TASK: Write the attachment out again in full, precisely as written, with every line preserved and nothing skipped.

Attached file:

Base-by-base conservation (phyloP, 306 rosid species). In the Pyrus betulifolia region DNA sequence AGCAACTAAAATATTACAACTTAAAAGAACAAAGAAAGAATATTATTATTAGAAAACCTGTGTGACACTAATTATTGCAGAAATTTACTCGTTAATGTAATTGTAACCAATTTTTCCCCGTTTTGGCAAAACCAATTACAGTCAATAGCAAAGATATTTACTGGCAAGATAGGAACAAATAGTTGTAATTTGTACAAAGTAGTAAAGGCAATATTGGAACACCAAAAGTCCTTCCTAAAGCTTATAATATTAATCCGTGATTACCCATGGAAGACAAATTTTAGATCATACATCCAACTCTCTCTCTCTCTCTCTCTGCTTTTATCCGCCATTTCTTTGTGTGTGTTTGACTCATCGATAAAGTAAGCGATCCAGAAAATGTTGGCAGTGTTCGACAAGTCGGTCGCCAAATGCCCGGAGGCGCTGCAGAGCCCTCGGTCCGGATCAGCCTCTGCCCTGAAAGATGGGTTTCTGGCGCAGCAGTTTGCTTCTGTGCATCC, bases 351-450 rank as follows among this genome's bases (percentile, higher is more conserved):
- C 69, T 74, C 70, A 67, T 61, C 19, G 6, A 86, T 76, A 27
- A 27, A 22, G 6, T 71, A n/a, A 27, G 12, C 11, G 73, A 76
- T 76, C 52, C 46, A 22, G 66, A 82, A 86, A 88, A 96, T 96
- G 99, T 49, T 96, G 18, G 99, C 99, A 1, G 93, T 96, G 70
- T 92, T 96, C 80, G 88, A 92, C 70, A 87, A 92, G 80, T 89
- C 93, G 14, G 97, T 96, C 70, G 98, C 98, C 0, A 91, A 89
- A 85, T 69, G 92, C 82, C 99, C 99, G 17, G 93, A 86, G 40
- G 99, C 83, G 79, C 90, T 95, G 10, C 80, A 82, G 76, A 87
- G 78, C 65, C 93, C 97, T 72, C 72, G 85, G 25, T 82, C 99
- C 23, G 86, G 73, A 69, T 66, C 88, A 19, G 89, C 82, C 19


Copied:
Base-by-base conservation (phyloP, 306 rosid species). In the Pyrus betulifolia region DNA sequence AGCAACTAAAATATTACAACTTAAAAGAACAAAGAAAGAATATTATTATTAGAAAACCTGTGTGACACTAATTATTGCAGAAATTTACTCGTTAATGTAATTGTAACCAATTTTTCCCCGTTTTGGCAAAACCAATTACAGTCAATAGCAAAGATATTTACTGGCAAGATAGGAACAAATAGTTGTAATTTGTACAAAGTAGTAAAGGCAATATTGGAACACCAAAAGTCCTTCCTAAAGCTTATAATATTAATCCGTGATTACCCATGGAAGACAAATTTTAGATCATACATCCAACTCTCTCTCTCTCTCTCTCTGCTTTTATCCGCCATTTCTTTGTGTGTGTTTGACTCATCGATAAAGTAAGCGATCCAGAAAATGTTGGCAGTGTTCGACAAGTCGGTCGCCAAATGCCCGGAGGCGCTGCAGAGCCCTCGGTCCGGATCAGCCTCTGCCCTGAAAGATGGGTTTCTGGCGCAGCAGTTTGCTTCTGTGCATCC, bases 351-450 rank as follows among this genome's bases (percentile, higher is more conserved):
- C 69, T 74, C 70, A 67, T 61, C 19, G 6, A 86, T 76, A 27
- A 27, A 22, G 6, T 71, A n/a, A 27, G 12, C 11, G 73, A 76
- T 76, C 52, C 46, A 22, G 66, A 82, A 86, A 88, A 96, T 96
- G 99, T 49, T 96, G 18, G 99, C 99, A 1, G 93, T 96, G 70
- T 92, T 96, C 80, G 88, A 92, C 70, A 87, A 92, G 80, T 89
- C 93, G 14, G 97, T 96, C 70, G 98, C 98, C 0, A 91, A 89
- A 85, T 69, G 92, C 82, C 99, C 99, G 17, G 93, A 86, G 40
- G 99, C 83, G 79, C 90, T 95, G 10, C 80, A 82, G 76, A 87
- G 78, C 65, C 93, C 97, T 72, C 72, G 85, G 25, T 82, C 99
- C 23, G 86, G 73, A 69, T 66, C 88, A 19, G 89, C 82, C 19